Europe – Day 6
As this is our last day in Paris, we decided to just enjoy what we could and not to try and crowd too much into the time we have.
There was some discussion about some of our party going to the Catacombs but the lineups threatened to be brutal so we went on to Plan B.
DH and I knew that the Pere LaChaise Cemetery was near our AirBnB but we didn’t realize that we could walk there in the same time it took on transit. So we did.
It really is very peaceful, although of course there were many people there (that made it easier for us to find the graves we were looking for, we just watched for a gathering of folk and made for it). The really touching thing about the cemetery is that there doesn’t seem to be a special section for each different religion, everyone is all higgledy-piggledy mixed up. Death, the great social leveller.
Among the graves we saw were
The Lizard King himself, Jim Morrison, who is listed as a “writer”
Moliere, who spends eternity next to fabulist La Fontaine
Edith Piaf, with members of her family
Gertrude Stein, friend and mentor of the Jazz Age notables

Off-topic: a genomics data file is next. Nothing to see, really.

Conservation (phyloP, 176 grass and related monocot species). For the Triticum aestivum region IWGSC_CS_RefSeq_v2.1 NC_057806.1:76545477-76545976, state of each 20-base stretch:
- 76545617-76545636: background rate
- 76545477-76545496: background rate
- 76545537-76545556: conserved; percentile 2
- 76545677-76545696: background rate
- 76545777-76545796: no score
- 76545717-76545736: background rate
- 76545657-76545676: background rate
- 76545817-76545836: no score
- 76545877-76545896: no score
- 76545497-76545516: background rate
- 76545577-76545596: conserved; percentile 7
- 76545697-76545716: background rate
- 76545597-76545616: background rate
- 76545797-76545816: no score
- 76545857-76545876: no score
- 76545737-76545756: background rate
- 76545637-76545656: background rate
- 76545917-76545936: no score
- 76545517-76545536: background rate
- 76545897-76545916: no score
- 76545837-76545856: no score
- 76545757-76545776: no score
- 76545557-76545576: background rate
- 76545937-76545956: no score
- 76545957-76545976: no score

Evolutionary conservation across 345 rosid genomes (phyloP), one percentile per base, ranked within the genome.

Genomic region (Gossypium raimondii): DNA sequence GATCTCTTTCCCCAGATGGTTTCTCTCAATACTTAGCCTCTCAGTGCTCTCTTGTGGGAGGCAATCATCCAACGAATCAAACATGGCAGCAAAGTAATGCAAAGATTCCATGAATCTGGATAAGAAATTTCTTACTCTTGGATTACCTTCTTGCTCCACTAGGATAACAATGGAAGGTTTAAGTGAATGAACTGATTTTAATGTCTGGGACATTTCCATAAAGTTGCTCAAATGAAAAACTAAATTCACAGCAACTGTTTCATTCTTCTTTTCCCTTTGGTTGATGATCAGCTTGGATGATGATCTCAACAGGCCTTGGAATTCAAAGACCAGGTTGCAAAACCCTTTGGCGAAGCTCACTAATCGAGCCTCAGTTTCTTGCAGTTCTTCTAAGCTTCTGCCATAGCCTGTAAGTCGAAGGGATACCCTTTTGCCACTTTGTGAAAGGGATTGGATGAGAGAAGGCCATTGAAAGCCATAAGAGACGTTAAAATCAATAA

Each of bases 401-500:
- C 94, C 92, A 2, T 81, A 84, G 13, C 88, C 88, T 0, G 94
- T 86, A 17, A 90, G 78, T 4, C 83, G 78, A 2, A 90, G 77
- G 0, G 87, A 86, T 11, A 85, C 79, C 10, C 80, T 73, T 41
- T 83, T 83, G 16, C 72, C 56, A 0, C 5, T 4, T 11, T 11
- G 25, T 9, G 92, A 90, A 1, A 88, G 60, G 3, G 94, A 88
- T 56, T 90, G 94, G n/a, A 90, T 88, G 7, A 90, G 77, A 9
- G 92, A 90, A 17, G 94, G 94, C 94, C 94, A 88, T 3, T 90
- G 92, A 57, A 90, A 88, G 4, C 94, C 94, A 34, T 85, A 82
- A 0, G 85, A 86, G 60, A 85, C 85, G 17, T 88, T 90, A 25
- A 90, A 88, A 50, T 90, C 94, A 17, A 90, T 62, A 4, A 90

And of course, poor Oscar Wilde, whose restored gravesite is behind plexiglas.
That was enough, it was time to join the world of the living, so we walked out to the Gambetta Square and decided to take Rick Steve’s advice and enjoy a ride on the #69 bus from the Square to the Champs de Mars by the Eiffel Tower, its regular route.
It was quite a pleasant route, and we saw a lot, but for some reason the bus stopped in the Rue de Rivoli and we all piled out. When your tour closes a door, it opens a window — on food. We decided we would find a good place for lunch and we did! Le Pick Clops is a kind of American style diner, where you can enjoy your burgers to the soundtrack of the 50s and 60s. A nice lunch.
I looked up on a map (yes! a paper map) and saw that if we strolled up the Rue Vielle du Temple we could reach our Metro line at Oberkampf station. It was a great walk, with chic boutiques and cafes, all maintaining the traditions of Paris (except maybe closing on Sunday, they were all open).
Just before we headed down the stairs to the Metro station we decided to have a drink in a sidewalk cafe. The waiter had no idea what we meant by a dry martini. He gave us their drinks menu, and sure enough, not a martini to be found (not even a Manhattan, just a Cosmopolitan). So we had a couple of their concoctions and soaked in the Parisian atmosphere while people-watching and checking out the architecture. It’s apparently not enough that all the buildings are the same height (six storeys, usually) and all made out of creamy limestone. No, check it out, all the windows line up all along the block — each storey is the same height in the buildings.
rue de Rivoli? Or Montmartre? Or Marais? C’est la meme chose! LA MEME CHOSE!!!!
It’s a bit odd. Symmetrical, but odd and kind of stage set-like.
Another quiet dinner and evening in.